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Stockton-on-Tees Borough Council

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Homelessness

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Stockton Council may be able to assist you if you are homeless or at risk of becoming homeless.  The Homelessness and Housing Solutions Service aim to prevent people becoming homeless by providing advice and assistance to help them find a solution to their housing problem.


What does the Homelessness and Housing Solutions Service do?

  • Try to assist you to keep your existing accommodation
  • Help you explore your housing options
  • Give advice on the council's statutory duties
  • Provide temporary accommodation.


What services can Homelessness and Housing Solutions offer?
The Homelessness and Housing Solutions Service offer a wide range of services to help people who are homeless or likely to become homeless. Where possible, we aim to make sure nobody actually becomes homeless. We do this by providing advice at an early stage about what legal rights you may have to property, solutions to resolve a threat of homelessness and any housing options available to you.


Who can the Homelessness and Housing Solutions Service help?
We are able to provide advice to anybody who approaches the service. In some cases, we will give you information about other specialist agencies that may be better able to help you.


Preventing homelessness
Our aim is to prevent homelessness whenever possible and we will help you to keep your current accommodation, if appropriate, whenever we can.  Some of the ways we can help are listed below but not limited to:

  • If you rent your current accommodation, we can advise you on negotiating with your landlord to delay or to stop you becoming homeless
  • Referral for benefit advice to maximise your income
  • We can refer you to other agencies for advice and support
  • Help and advice with paying your mortgage
  • Offering advice and assistance if you are affected by domestic violence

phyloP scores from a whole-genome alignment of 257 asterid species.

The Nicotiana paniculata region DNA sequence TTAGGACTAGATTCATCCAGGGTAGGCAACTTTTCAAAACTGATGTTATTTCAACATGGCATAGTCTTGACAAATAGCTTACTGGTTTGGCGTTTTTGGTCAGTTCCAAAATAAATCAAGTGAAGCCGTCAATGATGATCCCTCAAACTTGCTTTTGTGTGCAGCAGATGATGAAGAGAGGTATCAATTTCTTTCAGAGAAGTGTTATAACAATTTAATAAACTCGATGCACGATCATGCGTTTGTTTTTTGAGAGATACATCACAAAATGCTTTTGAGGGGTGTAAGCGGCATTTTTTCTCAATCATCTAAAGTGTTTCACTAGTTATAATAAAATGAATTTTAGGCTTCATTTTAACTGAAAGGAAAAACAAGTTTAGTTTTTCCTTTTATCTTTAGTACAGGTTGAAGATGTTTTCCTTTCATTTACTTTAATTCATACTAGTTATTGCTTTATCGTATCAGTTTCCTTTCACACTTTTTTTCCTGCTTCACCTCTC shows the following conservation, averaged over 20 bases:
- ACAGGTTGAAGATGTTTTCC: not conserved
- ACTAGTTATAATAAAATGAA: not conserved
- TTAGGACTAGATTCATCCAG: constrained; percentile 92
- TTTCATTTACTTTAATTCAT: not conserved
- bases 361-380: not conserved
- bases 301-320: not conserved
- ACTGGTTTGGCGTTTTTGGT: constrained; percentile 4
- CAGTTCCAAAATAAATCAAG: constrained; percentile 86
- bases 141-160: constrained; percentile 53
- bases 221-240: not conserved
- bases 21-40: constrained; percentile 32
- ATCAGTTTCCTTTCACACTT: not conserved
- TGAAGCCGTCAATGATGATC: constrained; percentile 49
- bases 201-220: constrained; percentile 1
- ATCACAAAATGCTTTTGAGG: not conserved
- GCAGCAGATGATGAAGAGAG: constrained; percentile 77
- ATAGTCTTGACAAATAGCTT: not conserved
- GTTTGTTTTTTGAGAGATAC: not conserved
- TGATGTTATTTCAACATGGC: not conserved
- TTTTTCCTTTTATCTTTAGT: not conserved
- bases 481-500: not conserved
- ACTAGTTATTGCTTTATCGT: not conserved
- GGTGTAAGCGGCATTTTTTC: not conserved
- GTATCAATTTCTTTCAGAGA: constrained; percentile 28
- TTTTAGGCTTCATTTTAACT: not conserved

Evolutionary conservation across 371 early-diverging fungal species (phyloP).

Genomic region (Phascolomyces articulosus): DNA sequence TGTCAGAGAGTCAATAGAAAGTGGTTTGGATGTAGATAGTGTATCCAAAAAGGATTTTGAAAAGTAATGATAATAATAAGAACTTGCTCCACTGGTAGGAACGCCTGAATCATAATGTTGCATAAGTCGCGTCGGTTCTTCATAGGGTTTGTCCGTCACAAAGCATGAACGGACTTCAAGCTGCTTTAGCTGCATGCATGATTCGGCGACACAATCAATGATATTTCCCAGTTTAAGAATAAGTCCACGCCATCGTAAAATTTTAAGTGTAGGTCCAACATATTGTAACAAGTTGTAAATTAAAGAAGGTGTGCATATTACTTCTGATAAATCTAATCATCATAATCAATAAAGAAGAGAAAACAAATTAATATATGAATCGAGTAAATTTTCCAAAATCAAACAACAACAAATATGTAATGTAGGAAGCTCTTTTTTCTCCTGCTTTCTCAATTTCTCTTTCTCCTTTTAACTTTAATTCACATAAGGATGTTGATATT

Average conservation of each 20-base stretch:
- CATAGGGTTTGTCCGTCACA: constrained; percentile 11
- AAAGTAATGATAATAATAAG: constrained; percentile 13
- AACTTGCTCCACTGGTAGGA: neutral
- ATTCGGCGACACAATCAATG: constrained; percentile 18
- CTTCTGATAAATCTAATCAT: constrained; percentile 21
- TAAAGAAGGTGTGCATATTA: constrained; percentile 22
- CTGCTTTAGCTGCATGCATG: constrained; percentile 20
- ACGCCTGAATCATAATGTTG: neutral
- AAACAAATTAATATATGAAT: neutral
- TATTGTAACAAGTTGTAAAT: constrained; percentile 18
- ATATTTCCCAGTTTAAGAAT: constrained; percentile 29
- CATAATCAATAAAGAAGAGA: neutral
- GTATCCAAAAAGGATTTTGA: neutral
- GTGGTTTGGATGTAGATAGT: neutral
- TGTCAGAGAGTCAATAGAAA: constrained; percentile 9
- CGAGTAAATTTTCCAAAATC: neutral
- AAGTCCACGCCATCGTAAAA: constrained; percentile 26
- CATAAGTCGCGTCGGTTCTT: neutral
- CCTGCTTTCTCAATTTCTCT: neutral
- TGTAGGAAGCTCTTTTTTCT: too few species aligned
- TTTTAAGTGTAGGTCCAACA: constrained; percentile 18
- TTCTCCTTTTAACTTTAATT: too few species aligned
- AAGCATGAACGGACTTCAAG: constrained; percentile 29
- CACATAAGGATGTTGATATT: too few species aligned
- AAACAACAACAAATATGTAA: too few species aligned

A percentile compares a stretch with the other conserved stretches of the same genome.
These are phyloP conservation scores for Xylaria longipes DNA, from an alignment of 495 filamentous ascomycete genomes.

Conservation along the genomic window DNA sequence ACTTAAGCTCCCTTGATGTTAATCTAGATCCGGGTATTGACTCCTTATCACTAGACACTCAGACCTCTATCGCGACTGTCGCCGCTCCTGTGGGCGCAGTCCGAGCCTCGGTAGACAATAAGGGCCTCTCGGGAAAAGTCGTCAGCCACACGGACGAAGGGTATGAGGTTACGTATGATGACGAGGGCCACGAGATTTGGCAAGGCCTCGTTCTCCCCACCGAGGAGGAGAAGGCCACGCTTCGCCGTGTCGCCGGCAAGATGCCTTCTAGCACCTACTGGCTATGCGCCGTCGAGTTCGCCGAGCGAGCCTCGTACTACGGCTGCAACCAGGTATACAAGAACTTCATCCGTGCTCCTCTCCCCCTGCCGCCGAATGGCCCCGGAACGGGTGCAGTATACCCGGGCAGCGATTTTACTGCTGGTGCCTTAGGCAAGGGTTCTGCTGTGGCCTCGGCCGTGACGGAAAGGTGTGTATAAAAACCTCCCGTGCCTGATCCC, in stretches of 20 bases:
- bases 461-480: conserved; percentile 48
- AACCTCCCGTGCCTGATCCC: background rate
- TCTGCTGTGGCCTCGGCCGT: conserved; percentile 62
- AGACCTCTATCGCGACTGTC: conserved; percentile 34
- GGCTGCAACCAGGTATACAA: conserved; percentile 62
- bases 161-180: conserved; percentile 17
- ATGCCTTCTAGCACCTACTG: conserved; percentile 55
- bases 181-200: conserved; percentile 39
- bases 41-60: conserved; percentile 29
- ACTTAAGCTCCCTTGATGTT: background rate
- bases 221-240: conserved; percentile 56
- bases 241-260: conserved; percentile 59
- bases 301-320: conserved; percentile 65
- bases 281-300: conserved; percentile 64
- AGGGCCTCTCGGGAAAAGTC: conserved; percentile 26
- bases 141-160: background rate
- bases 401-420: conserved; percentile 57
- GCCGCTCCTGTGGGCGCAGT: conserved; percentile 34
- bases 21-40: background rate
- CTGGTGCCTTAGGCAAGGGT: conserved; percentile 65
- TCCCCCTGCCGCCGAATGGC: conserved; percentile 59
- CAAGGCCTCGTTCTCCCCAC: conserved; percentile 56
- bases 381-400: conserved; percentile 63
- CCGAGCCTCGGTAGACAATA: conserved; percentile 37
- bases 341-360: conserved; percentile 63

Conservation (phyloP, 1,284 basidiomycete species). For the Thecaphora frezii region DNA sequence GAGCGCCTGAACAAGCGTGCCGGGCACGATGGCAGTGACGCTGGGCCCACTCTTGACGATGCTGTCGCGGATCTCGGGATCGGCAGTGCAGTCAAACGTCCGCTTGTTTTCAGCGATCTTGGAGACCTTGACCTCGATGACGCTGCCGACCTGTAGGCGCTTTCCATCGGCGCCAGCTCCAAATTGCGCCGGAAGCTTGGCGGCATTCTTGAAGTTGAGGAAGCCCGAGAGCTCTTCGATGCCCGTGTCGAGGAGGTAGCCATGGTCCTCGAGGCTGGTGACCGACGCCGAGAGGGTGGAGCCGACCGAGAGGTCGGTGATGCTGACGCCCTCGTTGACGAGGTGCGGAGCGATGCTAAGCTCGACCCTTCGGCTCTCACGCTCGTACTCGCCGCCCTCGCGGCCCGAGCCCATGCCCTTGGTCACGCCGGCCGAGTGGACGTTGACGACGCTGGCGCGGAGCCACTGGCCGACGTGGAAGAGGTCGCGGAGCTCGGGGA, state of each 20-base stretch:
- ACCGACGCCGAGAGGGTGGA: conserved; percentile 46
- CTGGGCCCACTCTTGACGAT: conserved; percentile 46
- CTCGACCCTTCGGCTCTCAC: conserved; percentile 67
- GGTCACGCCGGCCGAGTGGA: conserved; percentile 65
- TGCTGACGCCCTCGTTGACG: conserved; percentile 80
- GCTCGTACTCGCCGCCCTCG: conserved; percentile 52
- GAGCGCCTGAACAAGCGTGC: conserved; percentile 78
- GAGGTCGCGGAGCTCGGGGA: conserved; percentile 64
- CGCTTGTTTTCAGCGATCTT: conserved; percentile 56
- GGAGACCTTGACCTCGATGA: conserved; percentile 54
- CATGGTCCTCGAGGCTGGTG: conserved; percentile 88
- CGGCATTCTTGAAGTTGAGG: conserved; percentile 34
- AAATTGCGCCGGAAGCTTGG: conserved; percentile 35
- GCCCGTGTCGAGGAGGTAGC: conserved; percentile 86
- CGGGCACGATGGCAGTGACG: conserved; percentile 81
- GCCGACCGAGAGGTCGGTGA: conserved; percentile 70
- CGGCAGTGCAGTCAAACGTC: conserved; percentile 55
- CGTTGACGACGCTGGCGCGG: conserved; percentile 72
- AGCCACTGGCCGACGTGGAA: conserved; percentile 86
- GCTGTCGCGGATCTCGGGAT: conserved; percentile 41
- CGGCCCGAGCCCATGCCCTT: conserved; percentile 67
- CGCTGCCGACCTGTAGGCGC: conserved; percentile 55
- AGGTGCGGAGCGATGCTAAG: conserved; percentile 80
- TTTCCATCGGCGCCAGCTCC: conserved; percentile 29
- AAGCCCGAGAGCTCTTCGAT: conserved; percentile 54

• Referral to tenancy support services
  • Referral to supported housing schemes
  • Help to find accommodation in the private sector - Please do not make any financial commitments without prior agreement with an officer from Stockton’s housing team. If the service does not agree that the property is acceptable for you to move into, any potential offer of financial assistance will not be honoured. Therefore do not pay any fees until you have agreement from your officer.


Are you homeless or at risk of losing your home? 
Being homeless doesn't just mean you have nowhere to live, you can be homeless if:

  • You have accommodation but you cannot return to it because you, or a member of your family would be at risk of violence
  • You have accommodation but have been restricted entry by your landlord or other persons
  • You have accommodation but it is unreasonable for you to continue to live there
  • Your accommodation is a movable structure, for example a houseboat or a caravan and you have nowhere to put it legally.


What we will do when you contact us?
Losing your accommodation can be a difficult time but most people do find somewhere else to live. The longer you leave it, the harder it will be to find a new home.

We will ask you questions about your present situation, if we think there is a real risk of you losing your accommodation or you are presenting as homeless an officer will find out more about your circumstances. Our main aim is to help you to stay in your current accommodation, but if this is not possible (for example if you are suffering or at risk from domestic violence) we will give you advice and help to find you somewhere else to live. We may put you in touch with other agencies for them to help you.


What if I am homeless tonight?
Some applicants will qualify for emergency accommodation. We will only arrange this if we have reason to believe that you may:

  • Be homeless
  • Be eligible for assistance.

If you are worried about becoming homeless you should contact us as soon as possible.

 

Severe Weather Emergency Protocol (SWEP)

During the cold weather, in accordance with the Severe Weather Emergency Protocol (SWEP), if you see anyone who appears to be sleeping rough or on the streets you can direct them to the Council’s Homelessness and Housing Solutions Team (or the Emergency Duty Team out of hours) who will make contact with the individual(s) and arrange accommodation.

For more information about SWEP please visit Homeless.org website.

 

Contact us

You can visit us at:
Stockton Central Library and Customer Service Centre
Church Road
Stockton-on-Tees
TS18 1TX

Email: Housing.options@stockton.gov.uk

Telephone: 01642 528389

Or write to us: 
Homelessness and Housing Solutions
16 Church Road
Stockton-on-Tees
TS18 1TX

Opening Times:

If you are not homeless tonight:
Monday, Tuesday, Wednesday and Thursday: 9am to 4pm
Friday: 9am to 3.30pm

If you are homeless and have nowhere to stay tonight:
Monday to Friday: 10am to 3.30pm